Just before he died, the National Arts Council, a subsidiary of the National Development Corporation, decided to exhibit his works in their display rooms in the city center and again later in their pavilion at the 1971 Saba Saba International Trade Fair. This helped him greatly as he gained a contract with the National Arts Council, who provided him with material and handled the sale of his paintings.

Edward Tingatinga felt that he was far from being a polished artist. Although, his works were still somewhat artistically crude, he nonetheless said, "All the same they are good; this is why people buy them. They must somehow be meaningful."

Edward Tingatinga, like his contemporary artist George Lilanga, have not received the recognition they deserve from Tanzanians or Africans. Tingatinga died relatively poor despite the fact that he was starting to make more money towards the end of his life. At least one of Edward Tingatinga’s paintings, Spotted Hyena, sold for $2,196 in 2010. Other paintings have fetched higher prices. George Lilanga’s paintings on the other hand, are listed for between $10,000 and $15,000.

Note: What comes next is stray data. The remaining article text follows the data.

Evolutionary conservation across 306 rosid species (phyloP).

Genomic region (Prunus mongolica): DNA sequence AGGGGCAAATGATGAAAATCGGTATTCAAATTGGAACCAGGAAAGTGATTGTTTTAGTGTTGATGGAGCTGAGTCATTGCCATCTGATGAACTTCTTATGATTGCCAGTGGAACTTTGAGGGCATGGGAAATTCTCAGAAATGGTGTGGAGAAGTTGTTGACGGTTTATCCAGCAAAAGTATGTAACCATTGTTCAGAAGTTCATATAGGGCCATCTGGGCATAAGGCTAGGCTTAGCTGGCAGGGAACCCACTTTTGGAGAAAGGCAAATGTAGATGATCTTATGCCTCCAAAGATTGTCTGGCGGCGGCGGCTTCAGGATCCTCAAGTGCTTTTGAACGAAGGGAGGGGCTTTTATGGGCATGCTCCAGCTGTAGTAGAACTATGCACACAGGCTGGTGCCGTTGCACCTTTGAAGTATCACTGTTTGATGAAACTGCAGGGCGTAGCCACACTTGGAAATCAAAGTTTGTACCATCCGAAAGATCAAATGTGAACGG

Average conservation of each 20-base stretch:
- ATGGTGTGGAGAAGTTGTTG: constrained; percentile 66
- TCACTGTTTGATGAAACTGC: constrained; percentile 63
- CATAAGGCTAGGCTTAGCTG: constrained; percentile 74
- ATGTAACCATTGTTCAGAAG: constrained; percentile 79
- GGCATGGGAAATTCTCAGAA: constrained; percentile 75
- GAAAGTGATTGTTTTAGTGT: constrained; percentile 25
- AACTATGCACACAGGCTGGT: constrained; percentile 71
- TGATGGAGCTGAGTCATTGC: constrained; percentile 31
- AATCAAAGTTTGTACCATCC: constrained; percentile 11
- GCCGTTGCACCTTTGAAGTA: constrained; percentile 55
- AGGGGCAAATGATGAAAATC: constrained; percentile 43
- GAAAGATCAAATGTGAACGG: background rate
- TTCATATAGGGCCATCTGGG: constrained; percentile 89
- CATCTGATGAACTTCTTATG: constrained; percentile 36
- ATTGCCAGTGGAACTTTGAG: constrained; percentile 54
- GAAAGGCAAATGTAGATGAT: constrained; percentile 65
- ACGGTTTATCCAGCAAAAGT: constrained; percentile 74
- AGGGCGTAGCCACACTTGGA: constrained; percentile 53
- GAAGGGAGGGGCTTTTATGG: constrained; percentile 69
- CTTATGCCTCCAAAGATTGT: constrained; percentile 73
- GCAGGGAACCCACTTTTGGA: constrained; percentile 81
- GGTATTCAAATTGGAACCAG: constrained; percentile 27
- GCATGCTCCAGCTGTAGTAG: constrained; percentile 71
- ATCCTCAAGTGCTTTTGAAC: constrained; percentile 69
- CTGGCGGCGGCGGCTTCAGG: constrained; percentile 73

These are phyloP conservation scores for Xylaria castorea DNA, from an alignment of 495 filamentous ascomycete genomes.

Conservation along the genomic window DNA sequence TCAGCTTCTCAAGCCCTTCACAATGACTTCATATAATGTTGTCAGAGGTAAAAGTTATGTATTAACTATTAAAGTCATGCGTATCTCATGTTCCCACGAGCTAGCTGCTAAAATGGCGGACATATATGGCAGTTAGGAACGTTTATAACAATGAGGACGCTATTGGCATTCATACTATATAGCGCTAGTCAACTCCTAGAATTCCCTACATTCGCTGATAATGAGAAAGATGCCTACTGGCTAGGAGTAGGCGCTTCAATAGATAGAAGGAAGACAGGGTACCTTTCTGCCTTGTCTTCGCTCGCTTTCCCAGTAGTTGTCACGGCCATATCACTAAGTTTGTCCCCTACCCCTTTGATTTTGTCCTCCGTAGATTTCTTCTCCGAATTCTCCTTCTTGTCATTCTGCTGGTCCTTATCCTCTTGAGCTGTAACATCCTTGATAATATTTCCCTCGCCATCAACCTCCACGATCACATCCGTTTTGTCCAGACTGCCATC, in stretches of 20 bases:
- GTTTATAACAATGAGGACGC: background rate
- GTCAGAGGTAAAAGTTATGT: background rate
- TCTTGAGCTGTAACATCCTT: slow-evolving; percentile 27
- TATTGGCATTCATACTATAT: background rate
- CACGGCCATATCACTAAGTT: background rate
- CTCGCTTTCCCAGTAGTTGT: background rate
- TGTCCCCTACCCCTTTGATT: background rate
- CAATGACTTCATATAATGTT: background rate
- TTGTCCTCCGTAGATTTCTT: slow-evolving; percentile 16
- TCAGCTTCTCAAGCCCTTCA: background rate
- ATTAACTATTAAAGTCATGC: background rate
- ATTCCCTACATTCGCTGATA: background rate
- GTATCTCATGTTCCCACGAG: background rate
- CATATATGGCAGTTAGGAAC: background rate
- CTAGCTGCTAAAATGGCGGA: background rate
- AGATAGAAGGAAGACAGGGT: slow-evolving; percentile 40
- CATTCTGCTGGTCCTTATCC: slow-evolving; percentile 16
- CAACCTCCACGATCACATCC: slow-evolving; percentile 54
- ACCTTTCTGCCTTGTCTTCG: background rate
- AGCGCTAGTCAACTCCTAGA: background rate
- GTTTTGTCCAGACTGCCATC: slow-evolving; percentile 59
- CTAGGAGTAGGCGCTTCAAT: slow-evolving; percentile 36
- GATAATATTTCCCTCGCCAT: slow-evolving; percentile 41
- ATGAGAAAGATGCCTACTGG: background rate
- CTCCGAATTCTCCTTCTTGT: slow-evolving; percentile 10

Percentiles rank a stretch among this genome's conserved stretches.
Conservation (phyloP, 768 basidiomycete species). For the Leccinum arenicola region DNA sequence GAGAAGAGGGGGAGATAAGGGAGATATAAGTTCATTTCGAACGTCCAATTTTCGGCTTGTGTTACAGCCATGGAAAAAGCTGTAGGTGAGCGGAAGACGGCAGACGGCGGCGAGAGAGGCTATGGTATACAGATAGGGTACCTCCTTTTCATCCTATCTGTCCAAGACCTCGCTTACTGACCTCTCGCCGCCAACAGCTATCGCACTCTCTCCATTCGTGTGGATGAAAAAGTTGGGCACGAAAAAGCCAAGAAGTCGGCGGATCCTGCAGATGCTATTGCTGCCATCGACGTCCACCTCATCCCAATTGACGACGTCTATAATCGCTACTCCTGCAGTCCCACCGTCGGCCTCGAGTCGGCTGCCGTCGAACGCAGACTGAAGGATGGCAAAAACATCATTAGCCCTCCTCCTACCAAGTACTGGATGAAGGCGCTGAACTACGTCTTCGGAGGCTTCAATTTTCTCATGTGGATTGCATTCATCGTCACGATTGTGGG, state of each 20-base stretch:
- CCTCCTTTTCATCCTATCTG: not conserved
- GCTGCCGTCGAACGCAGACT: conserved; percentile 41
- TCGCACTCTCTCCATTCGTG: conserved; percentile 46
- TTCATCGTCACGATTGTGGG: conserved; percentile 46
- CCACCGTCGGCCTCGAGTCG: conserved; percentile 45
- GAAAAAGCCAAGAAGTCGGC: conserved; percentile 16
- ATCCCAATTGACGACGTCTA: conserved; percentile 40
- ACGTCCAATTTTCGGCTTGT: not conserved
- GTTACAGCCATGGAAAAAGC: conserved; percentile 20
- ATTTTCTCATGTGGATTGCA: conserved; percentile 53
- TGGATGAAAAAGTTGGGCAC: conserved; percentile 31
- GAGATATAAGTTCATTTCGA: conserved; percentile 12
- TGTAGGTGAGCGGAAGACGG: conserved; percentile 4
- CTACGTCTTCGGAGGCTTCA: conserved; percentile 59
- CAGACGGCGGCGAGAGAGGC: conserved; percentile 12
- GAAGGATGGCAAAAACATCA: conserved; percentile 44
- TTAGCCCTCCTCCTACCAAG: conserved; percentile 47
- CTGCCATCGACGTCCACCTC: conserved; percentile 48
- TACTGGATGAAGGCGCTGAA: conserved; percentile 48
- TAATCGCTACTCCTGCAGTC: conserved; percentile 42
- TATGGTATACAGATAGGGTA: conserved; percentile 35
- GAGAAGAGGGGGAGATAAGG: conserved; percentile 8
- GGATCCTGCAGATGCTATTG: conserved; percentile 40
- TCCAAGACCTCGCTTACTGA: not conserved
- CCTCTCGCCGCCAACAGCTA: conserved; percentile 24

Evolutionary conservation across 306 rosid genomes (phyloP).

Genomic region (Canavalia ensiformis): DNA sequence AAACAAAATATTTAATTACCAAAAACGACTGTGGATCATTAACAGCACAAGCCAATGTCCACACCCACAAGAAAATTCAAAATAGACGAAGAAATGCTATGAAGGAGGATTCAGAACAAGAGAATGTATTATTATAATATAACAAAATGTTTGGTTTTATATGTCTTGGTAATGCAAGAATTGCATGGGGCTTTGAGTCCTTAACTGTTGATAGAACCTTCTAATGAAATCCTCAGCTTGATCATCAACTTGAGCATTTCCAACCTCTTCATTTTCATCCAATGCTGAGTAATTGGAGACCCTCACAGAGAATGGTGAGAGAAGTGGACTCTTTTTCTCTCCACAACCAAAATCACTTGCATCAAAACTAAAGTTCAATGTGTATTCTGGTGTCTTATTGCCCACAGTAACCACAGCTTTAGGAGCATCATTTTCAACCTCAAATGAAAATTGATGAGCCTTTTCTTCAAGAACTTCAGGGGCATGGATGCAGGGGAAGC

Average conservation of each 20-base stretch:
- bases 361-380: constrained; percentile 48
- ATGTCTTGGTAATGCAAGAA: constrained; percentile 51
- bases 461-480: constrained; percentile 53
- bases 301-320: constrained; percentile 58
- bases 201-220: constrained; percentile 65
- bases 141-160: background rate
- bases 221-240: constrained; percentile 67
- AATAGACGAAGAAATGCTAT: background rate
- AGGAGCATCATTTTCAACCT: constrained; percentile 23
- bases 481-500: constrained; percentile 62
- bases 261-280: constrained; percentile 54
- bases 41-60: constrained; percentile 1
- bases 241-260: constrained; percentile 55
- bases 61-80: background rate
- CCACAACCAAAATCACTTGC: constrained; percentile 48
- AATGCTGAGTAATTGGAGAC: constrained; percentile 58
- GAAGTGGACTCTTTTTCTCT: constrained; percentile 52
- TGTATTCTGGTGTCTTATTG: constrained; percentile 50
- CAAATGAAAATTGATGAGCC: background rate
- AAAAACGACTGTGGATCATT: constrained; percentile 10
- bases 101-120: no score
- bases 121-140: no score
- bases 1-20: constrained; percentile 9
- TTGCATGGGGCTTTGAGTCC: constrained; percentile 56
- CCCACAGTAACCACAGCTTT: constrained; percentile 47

Lilanga is said to have influenced the American graffiti artist Keith Haring. Tanzanians and Africans in general place little value in their artwork and artists. Those who were lucky enough to have met Edward Tingatinga in the late 1960s and early 70s, were without a doubt, in the presence of artistic excellence, a Tanzanian genius.

While Edward Tingatinga may not be well known or respected by many Africans today, there is little doubt that in time, he will get the respect and honor he deserves. He is one of the greatest artists of the 20th century! This recognition will, however, only happen when Africans, Tanzanians, start recognising and placing more value in their artwork.

Africa has produced many artistic geniuses. Unfortunately, recognition of African artists has often come from outside Africa and not within Africa itself, if there has been any recognition at all. African artists do not get the recognition they deserve from painters to musicians.

Tinga Tinga paintings, with their vivid colours and nature themes, have become synonymous with art from East Africa.

The Tingatinga painters, the Tingatinga Arts Co-operative (TACS), and members of Edward's family (including his living son and daughter Daudi and Martina, his brother-in-law Gallusi and his half brother Omari Amonde), as well as scholars and art traders (among them, Jesper Kirknaes, Merete Teisen, Yves Goscinny, and Felix Lorenz, who long worked with the Tingatinga painters) reject the idea that Tingatinga was born in Mozambique.

Despite being invited by the Tingatinga Society to publicly correct her mistake, Sahlström refused to do so, but not on the basis that she was certain of her claim.

Size Guide

Centimeters (CM)

Inches (IN)

50CM x 40CM

19 11/16 in X 15 3/4 in

50CM x 50CM

19 11/16 in X 19 11/16 in

60CM x 60CM

23 5/8 in X 23 5/8 in

70CM x 50CM

27 9/16 in X 19 11/16 in

80CM x 60CM

31 1/2 in X 23 5/8 in

100CM x 80CM

39 3/8 in X 31 1/2 in

140CM x 110CM

55 1/8 in X 43 5/16 in